Making sex illegal does not stop the sex trade. It never has. What it DOES do is put sex workers at risk. There IS empirical evidence to support this.

Now. We’ve left our sense behind long enough. Let’s look at what else this asinine decision does.

  1. Removes any sort of credibility the governing party might once have had. The initial legislation was introduced in the fall of 2012, and it wasn’t until two years later that licensed establishments were beginning to pop up. There were discussions about where strip clubs could and couldn’t be located (not within 50 feet of a bowling alley, that’s for sure), and local business owners were just starting to really take advantage of this new and somewhat progressive (if sexist) legislation. But then, in March 2015, the Premier announced that nope, sorry. No titties. Specifically, no titties while you enjoy a brew.
  2. Proves to the people of Canada that Saskatchewan is pretty much a laughing-stock of a province. Because no matter how much you trumpet that this decision was “not motivated by the morality police”, NOBODY IS GOING TO BELIEVE YOU. We’re already considered the bible belt of Canada, for God’s sake. Hell, just try being brown. Or even off-white. WE ARE THE OZARKS OF CANADA.
  3. If you don’t care about what the rest of the country thinks about us (and if you’re willing to stop comparing us to Alberta), then maybe you care about what kind of precedent this move sets. The government brings in progressive legislation, and then, a week after it releases a somewhat shady budget (in which it borrows rather a lot of money in order to “balance the books”), it reverses the progressive legislation. That kind of move screams “SHELL GAME! SHELL GAME!”. Where SHOULD you be looking?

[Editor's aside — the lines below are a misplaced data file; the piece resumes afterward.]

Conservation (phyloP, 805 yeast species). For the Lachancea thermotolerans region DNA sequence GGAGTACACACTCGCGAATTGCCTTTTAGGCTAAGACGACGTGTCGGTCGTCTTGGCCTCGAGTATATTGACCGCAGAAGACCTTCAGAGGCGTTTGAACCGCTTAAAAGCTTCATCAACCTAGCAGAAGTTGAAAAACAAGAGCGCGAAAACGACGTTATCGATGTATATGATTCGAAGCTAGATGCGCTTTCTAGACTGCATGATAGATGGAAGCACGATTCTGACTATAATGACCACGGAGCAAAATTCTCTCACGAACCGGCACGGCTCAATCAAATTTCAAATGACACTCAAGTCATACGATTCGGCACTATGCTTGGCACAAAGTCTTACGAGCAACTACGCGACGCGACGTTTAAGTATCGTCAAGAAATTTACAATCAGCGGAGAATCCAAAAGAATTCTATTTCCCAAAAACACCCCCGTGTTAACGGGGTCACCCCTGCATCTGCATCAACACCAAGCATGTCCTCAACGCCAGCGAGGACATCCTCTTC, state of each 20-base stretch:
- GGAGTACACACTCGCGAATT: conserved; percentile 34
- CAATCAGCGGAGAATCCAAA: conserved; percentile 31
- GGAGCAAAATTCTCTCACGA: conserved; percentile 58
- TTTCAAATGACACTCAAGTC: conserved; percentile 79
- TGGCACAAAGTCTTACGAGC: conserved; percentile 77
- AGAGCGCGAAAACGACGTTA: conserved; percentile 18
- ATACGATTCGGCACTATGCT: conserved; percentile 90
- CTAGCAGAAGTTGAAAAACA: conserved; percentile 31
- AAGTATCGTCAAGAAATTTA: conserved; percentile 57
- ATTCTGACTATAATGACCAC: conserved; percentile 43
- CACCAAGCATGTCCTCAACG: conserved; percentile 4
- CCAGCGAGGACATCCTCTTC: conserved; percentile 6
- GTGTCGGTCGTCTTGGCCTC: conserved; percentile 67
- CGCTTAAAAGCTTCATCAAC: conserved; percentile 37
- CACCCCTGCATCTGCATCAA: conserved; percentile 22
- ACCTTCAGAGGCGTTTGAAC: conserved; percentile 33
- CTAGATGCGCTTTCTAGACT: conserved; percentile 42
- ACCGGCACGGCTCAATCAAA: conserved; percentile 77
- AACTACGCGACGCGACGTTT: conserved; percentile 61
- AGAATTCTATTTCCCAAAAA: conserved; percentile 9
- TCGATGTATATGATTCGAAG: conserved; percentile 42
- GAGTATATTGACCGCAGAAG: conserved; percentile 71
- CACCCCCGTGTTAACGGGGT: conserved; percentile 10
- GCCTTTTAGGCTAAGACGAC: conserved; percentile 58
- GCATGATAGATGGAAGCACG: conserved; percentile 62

4. By re-criminalizing (partially) nude performances in licensed establishments while alcohol is being served, the Saskatchewan government has re-linked burlesque performances, strip teases, and exotic dancing with the illegal sex trade. Philosophically and realistically.
  5. We’ve just called every woman and man who chooses to do burlesque, strip tease, and exotic dancing a prostitute. How? We’ve just said, by repealing this legislation, that nude performances in licensed establishments when liquor is being served is pretty much the same thing as people being sold against their will for sex acts. We haven’t said that overtly, but that is absolutely one of the connotations. Classy.

This could turn in to a much longer rant about how the only real way to combat the illegal sex trade is to legalize (or at the VERY least decriminalize) all aspects of the sex trade, but I’m not going to go there. That’s for another day.

I would like to hear from the parents of children in places where strip teases, exotic dancing, and burlesque are legal and regulated at licensed establishments. I want to know how, exactly your children have been IRREPARABLY DAMAGED. I would like to know how much the crime stats have risen in regard to human trafficking, and how much of that can be directly related to topless (but with pasties) dancing women, and not to OTHER organized crime activities like, oh, I dunno, drugs and weapons.

I will admit I don’t know a whole lot about organized crime, so I don’t know if it’s a common practice for, like, the Russian mob to make under-the-table deals with legitimate, law-abiding business owners to provide underage or coerced/unwilling strippers for their shows. The guy who ran that strip club in small town Saskatchewan seemed pretty okay with what sounded like a fairly dodgy practice, and I’d like to see business owners have an incentive to hire Saskatchewan performers over imported talent in general – not just in the thong-and-pasties categories. I think that’d go a long way to combating human trafficking in strip clubs.